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Old 07-19-2011, 06:51 PM   #196
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I guess I just see things differently than you guys...

Most look at rc racing as an expensive hobby. I chose to look at it as a cheap way to race.

I think no matter the hobby people will spend there entire "leisure" budget however they see fit. If all of a sudden all rc stuff was half price I think we would all spend the same money, but end up with more stuff.

If I fished I'd be complaining that my boat only has the 200hp outboard and not the 250 because I can't afford it...
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Old 07-19-2011, 06:58 PM   #197
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Originally Posted by nickw View Post
Let me ask this then...

Does anyone here think that it is possible to have a competitive touring car for around $300? Not including batteries and chargers, but a boosted 17.5 TC capable of running close to the faster guys at a club level.

Maybe not winning the race, but always making the A main with a good driver...
Used Race Chassis: ~$100-150
Used Cirtix ESC/motor combo: $75?
Used Servo: $40? You can almost get a new Savox for that.
Used Radio: Free
Tires: $25-30 (I'm thinking Sweep R-series on sale), but those are consumable.

I'm pretty sure I could assemble a $300 setup, possibly even with battery, that a handful of drivers in my area could finish in the top half of the A-Main with, at the club level (usually only 2 mains).

-Mike
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Old 07-19-2011, 10:17 PM   #198
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I think if you look around, you can get there for around the $300-$350 cost.

Look at the Sakura Zero S car, around 125-150 shipped
Hobbywing 60A ESC, 60
Find a used 17.5 or a hobbywing, 30-60
Servos like the EXI 60G run 15 bucks... .09 @ 100oz.
Run a set of Sweeps (or Jaco's) around 40
Add a body, radio, and batteries...

You can get there... The thing is, we all get distracted by the fast cars on the track. What are they running? What's fast? We end up getting into "Dyno Wars" without actually having a dyno. All that does is make it more expensive...

I used to race TC in the expensive manner... I had to give it up, my wife had a baby, and I needed to support them. Now I'm looking at getting back in, and I can't believe that I can actually run for that inexpensive. To me, it's not about running to win the race every week. I mean, yea it's great to win! But all my memories in the past are about the people I raced with, and how much fun it was to race with them. We all helped each other, and the pit talk was just awesome!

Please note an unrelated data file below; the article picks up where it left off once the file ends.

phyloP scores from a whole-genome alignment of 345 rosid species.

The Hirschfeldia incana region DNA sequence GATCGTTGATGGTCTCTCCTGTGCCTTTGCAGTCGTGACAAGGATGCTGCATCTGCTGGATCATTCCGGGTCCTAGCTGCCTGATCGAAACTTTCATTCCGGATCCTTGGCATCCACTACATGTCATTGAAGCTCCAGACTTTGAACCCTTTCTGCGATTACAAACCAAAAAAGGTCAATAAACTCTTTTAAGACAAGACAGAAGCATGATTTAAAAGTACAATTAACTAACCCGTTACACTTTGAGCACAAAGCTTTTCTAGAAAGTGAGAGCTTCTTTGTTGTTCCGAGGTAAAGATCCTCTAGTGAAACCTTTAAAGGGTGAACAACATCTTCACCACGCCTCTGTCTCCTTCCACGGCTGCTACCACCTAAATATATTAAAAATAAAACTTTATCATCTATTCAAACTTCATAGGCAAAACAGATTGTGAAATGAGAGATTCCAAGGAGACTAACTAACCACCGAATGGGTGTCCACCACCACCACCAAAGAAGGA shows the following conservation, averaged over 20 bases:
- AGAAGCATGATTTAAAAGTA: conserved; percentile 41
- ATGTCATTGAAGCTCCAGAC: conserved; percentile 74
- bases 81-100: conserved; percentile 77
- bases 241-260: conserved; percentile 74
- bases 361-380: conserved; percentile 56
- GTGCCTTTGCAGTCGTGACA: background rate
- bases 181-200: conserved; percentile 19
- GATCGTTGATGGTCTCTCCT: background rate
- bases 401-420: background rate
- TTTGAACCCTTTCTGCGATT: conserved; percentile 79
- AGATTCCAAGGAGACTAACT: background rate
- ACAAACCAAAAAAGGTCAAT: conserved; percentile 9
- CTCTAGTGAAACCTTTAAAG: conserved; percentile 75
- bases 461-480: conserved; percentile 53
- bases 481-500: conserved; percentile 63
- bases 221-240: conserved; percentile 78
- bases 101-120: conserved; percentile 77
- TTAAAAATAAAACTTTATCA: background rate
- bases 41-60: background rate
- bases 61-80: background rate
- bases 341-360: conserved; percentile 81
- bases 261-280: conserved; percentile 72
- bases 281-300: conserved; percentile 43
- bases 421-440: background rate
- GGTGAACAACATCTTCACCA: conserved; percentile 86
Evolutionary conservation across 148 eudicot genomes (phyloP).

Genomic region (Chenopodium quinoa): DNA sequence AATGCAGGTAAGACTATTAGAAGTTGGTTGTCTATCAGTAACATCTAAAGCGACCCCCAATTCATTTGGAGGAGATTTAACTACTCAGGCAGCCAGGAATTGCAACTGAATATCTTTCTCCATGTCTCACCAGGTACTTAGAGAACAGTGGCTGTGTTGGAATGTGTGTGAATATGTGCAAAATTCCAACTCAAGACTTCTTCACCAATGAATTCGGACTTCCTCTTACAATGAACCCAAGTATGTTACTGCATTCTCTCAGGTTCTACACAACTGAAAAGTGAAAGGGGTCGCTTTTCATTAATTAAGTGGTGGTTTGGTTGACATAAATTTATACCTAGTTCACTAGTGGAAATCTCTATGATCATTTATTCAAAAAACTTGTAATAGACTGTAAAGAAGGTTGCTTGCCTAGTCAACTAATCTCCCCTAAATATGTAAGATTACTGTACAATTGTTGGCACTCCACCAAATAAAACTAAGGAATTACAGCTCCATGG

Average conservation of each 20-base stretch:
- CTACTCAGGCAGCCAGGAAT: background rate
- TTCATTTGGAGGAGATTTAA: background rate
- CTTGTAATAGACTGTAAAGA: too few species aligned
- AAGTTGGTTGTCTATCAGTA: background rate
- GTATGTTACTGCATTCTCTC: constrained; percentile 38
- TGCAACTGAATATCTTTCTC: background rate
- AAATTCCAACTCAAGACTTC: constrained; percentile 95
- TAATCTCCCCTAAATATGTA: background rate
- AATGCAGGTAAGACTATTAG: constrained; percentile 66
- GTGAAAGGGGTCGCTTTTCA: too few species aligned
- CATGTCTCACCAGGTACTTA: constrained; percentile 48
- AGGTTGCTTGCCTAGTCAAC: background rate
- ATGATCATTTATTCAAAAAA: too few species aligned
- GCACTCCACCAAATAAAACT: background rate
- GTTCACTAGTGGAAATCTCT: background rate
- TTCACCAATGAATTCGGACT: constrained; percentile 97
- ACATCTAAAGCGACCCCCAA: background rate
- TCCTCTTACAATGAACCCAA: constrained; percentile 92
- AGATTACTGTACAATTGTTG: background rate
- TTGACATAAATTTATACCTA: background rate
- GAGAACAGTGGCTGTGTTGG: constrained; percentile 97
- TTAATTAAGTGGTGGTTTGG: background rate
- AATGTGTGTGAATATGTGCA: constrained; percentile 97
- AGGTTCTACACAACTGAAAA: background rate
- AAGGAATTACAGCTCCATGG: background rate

That's the ticket, it's the people!

Make it fun and friendly, and people will come. Make it affordable and simple, and they will stay.
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Old 07-19-2011, 10:40 PM   #199
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I recently got back into on-road racing (and rc racing in a general sense) about a week ago. What drew me to it was the lack of open rules. There was a sort of a mutual decision to not let things get out of control with regards to running insane setups on a small indoor track. Everybody runs 17.5 in a technically "open" sedan class.

I think the fairness ultimately falls in the compassion of the RC community your racing with. If the community makes a mutual decision to try and avoid a new set of rubber tires every week, a 4.5T motor, a brand new T3 every week, or whatever it is, it make the whole racing exposure brilliant. Then you notice the little things that make a winning car.

I mean hell, I got last place last week. I downright sucked in every single way. The car was bad, my driving was bad, gearing was bad..etc. But I still had a blast because of a few fantastic fellow racers that would literally go and tell me everything I needed to know about the racing we were doing. It sounds stupid, but learning about car setup and personal techniques is what makes the racing experience so profound and amusing.
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Old 07-19-2011, 10:55 PM   #200
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Originally Posted by nickw View Post
Let me ask this then...

Does anyone here think that it is possible to have a competitive touring car for around $300? Not including batteries and chargers, but a boosted 17.5 TC capable of running close to the faster guys at a club level.

Maybe not winning the race, but always making the A main with a good driver...
Yes, I did it for about $400 Aud, LRP S10 Blast TC, Turnigy Lipos, Hobby-King X-car motor and ESC, low end transmitter, Sorex tires. I am not far off the pace of guys running chassis that are worth more than my entire setup, and i have only been racing for 6 months. With my current setup in the hands of a good driver its about 1.5 sec a lap off the best drivers in the club with their Schumachers, Xrays and Serpents. In my class there is no difference between me and any other car.
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Old 07-20-2011, 04:18 AM   #201
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Thanks